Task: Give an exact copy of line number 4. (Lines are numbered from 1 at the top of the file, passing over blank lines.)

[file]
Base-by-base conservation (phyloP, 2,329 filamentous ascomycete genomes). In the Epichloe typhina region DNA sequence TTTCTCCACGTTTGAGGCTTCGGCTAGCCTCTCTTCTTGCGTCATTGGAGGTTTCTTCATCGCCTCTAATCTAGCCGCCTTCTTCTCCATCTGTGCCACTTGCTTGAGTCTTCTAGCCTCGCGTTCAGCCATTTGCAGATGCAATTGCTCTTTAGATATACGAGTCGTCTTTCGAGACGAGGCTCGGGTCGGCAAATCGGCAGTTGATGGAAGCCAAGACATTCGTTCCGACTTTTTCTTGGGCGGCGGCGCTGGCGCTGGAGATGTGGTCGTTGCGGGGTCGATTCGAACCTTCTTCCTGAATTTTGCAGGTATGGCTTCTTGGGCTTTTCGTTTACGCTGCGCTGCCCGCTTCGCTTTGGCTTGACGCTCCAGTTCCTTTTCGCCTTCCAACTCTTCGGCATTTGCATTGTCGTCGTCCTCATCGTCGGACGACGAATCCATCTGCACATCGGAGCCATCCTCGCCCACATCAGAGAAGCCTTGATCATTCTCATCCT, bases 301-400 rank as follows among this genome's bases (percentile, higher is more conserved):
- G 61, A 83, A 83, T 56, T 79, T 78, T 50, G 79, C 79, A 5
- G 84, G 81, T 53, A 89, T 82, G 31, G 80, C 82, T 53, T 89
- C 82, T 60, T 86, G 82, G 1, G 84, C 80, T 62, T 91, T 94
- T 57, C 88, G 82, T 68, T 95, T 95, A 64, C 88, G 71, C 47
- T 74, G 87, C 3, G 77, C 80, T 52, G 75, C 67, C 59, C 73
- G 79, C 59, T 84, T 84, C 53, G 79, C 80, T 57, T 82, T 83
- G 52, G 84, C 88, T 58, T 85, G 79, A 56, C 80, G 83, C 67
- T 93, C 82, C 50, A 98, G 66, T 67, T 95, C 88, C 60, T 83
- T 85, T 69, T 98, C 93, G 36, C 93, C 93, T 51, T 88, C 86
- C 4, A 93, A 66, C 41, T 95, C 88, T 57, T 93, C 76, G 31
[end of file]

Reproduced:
- C 82, T 60, T 86, G 82, G 1, G 84, C 80, T 62, T 91, T 94